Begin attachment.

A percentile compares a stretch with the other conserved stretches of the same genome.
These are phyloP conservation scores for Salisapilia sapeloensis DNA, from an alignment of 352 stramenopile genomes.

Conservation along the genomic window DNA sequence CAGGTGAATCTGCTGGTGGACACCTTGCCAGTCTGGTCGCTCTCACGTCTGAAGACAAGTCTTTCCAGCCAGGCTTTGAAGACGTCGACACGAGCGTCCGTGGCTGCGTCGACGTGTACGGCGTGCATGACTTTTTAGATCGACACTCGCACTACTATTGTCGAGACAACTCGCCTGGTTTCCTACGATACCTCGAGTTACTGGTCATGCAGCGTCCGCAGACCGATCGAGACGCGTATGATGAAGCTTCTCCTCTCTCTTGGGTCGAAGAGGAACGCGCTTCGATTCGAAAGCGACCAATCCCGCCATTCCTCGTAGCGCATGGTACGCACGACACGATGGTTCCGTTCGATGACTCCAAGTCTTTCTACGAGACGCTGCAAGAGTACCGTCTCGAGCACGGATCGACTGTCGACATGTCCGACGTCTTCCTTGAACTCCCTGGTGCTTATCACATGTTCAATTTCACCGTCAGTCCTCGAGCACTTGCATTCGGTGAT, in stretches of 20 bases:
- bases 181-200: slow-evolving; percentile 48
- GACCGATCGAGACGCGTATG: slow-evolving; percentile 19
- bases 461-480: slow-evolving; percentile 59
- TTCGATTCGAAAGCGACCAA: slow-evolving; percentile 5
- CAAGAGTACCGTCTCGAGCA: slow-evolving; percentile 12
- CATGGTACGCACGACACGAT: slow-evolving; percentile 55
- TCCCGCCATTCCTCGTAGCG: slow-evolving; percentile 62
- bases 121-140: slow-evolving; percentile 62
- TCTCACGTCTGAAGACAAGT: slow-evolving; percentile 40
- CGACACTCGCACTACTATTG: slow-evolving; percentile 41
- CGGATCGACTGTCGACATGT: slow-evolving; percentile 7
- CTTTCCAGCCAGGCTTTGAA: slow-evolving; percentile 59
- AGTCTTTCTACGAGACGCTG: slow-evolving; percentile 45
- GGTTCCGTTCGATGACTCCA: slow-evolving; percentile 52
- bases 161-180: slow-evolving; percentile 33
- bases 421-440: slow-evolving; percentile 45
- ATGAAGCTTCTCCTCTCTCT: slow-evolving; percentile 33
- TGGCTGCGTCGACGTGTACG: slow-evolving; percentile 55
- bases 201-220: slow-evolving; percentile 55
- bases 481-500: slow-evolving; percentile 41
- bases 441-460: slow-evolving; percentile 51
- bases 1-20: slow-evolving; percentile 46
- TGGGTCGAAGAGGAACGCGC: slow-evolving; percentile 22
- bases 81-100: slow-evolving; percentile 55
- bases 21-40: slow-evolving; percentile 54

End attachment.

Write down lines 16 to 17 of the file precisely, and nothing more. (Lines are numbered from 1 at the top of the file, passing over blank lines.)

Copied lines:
- AGTCTTTCTACGAGACGCTG: slow-evolving; percentile 45
- GGTTCCGTTCGATGACTCCA: slow-evolving; percentile 52